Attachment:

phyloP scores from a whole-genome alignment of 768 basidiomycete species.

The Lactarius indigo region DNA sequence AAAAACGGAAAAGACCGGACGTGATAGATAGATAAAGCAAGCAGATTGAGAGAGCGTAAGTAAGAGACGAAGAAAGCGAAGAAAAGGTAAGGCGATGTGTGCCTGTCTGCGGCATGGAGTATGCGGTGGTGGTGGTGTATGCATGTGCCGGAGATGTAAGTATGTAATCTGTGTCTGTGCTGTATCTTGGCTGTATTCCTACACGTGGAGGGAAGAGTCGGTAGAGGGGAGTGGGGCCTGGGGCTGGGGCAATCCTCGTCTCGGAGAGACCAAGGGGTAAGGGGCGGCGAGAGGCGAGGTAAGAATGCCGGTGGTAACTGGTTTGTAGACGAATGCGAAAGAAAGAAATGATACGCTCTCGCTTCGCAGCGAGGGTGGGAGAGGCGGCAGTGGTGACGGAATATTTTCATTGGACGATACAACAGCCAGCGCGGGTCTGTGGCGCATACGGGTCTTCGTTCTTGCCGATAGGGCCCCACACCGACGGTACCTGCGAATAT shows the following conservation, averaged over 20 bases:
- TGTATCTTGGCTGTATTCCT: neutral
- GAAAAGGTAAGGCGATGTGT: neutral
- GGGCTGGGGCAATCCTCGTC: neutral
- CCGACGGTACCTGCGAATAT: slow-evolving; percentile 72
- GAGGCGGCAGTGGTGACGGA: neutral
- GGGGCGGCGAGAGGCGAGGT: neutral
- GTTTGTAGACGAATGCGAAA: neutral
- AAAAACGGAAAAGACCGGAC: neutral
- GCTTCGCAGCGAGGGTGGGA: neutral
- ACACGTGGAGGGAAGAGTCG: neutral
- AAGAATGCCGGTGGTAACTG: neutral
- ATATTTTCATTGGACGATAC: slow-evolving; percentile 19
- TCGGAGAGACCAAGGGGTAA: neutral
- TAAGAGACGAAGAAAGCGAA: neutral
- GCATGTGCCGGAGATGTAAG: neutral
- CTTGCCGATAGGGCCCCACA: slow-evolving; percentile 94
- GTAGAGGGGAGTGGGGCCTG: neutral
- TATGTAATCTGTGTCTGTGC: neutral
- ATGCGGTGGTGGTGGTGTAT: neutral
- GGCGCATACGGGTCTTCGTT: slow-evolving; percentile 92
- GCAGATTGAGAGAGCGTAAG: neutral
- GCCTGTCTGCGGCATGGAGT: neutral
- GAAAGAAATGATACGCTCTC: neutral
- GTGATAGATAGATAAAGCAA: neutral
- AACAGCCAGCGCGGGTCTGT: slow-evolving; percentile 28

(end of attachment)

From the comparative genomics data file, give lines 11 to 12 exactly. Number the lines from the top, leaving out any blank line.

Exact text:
- GCTTCGCAGCGAGGGTGGGA: neutral
- ACACGTGGAGGGAAGAGTCG: neutral